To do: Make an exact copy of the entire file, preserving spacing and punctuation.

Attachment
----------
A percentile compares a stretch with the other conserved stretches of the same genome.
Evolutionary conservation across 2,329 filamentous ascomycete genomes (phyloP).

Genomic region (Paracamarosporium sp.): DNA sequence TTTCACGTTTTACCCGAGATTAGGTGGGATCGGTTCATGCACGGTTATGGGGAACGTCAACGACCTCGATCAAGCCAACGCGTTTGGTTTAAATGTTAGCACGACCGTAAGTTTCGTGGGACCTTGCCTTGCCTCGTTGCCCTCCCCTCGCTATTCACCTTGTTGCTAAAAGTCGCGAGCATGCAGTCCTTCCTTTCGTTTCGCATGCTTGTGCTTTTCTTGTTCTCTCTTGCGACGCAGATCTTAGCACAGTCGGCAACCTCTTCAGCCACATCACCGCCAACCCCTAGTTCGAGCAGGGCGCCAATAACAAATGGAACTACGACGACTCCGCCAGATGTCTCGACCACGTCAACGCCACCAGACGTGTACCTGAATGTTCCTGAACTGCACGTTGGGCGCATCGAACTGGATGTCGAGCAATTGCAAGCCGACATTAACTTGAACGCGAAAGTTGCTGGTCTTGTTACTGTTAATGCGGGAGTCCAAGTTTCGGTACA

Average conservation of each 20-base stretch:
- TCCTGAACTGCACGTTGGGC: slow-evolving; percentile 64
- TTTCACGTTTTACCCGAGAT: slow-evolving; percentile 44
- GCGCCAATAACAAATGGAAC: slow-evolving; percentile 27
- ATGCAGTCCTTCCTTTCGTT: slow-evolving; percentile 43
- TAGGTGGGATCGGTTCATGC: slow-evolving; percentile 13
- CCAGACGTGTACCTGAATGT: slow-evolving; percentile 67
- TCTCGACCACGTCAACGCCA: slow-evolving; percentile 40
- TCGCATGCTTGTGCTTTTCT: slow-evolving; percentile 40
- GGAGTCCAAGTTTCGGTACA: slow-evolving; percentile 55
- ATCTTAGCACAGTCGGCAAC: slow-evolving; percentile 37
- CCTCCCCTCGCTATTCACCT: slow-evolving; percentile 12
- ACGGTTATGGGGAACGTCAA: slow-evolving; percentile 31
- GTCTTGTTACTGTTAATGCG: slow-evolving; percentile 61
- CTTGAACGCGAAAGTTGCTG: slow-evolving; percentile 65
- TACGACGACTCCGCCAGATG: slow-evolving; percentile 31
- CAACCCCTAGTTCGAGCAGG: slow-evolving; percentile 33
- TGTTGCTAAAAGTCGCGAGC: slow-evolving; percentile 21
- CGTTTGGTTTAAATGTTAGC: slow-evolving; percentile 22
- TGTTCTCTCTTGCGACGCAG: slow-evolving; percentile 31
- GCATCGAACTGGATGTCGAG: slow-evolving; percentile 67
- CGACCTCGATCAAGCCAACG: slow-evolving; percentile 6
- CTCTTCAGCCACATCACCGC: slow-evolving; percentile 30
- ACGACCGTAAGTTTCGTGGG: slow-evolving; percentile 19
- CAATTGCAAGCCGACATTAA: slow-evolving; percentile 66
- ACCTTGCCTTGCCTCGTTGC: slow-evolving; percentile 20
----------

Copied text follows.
A percentile compares a stretch with the other conserved stretches of the same genome.
Evolutionary conservation across 2,329 filamentous ascomycete genomes (phyloP).

Genomic region (Paracamarosporium sp.): DNA sequence TTTCACGTTTTACCCGAGATTAGGTGGGATCGGTTCATGCACGGTTATGGGGAACGTCAACGACCTCGATCAAGCCAACGCGTTTGGTTTAAATGTTAGCACGACCGTAAGTTTCGTGGGACCTTGCCTTGCCTCGTTGCCCTCCCCTCGCTATTCACCTTGTTGCTAAAAGTCGCGAGCATGCAGTCCTTCCTTTCGTTTCGCATGCTTGTGCTTTTCTTGTTCTCTCTTGCGACGCAGATCTTAGCACAGTCGGCAACCTCTTCAGCCACATCACCGCCAACCCCTAGTTCGAGCAGGGCGCCAATAACAAATGGAACTACGACGACTCCGCCAGATGTCTCGACCACGTCAACGCCACCAGACGTGTACCTGAATGTTCCTGAACTGCACGTTGGGCGCATCGAACTGGATGTCGAGCAATTGCAAGCCGACATTAACTTGAACGCGAAAGTTGCTGGTCTTGTTACTGTTAATGCGGGAGTCCAAGTTTCGGTACA

Average conservation of each 20-base stretch:
- TCCTGAACTGCACGTTGGGC: slow-evolving; percentile 64
- TTTCACGTTTTACCCGAGAT: slow-evolving; percentile 44
- GCGCCAATAACAAATGGAAC: slow-evolving; percentile 27
- ATGCAGTCCTTCCTTTCGTT: slow-evolving; percentile 43
- TAGGTGGGATCGGTTCATGC: slow-evolving; percentile 13
- CCAGACGTGTACCTGAATGT: slow-evolving; percentile 67
- TCTCGACCACGTCAACGCCA: slow-evolving; percentile 40
- TCGCATGCTTGTGCTTTTCT: slow-evolving; percentile 40
- GGAGTCCAAGTTTCGGTACA: slow-evolving; percentile 55
- ATCTTAGCACAGTCGGCAAC: slow-evolving; percentile 37
- CCTCCCCTCGCTATTCACCT: slow-evolving; percentile 12
- ACGGTTATGGGGAACGTCAA: slow-evolving; percentile 31
- GTCTTGTTACTGTTAATGCG: slow-evolving; percentile 61
- CTTGAACGCGAAAGTTGCTG: slow-evolving; percentile 65
- TACGACGACTCCGCCAGATG: slow-evolving; percentile 31
- CAACCCCTAGTTCGAGCAGG: slow-evolving; percentile 33
- TGTTGCTAAAAGTCGCGAGC: slow-evolving; percentile 21
- CGTTTGGTTTAAATGTTAGC: slow-evolving; percentile 22
- TGTTCTCTCTTGCGACGCAG: slow-evolving; percentile 31
- GCATCGAACTGGATGTCGAG: slow-evolving; percentile 67
- CGACCTCGATCAAGCCAACG: slow-evolving; percentile 6
- CTCTTCAGCCACATCACCGC: slow-evolving; percentile 30
- ACGACCGTAAGTTTCGTGGG: slow-evolving; percentile 19
- CAATTGCAAGCCGACATTAA: slow-evolving; percentile 66
- ACCTTGCCTTGCCTCGTTGC: slow-evolving; percentile 20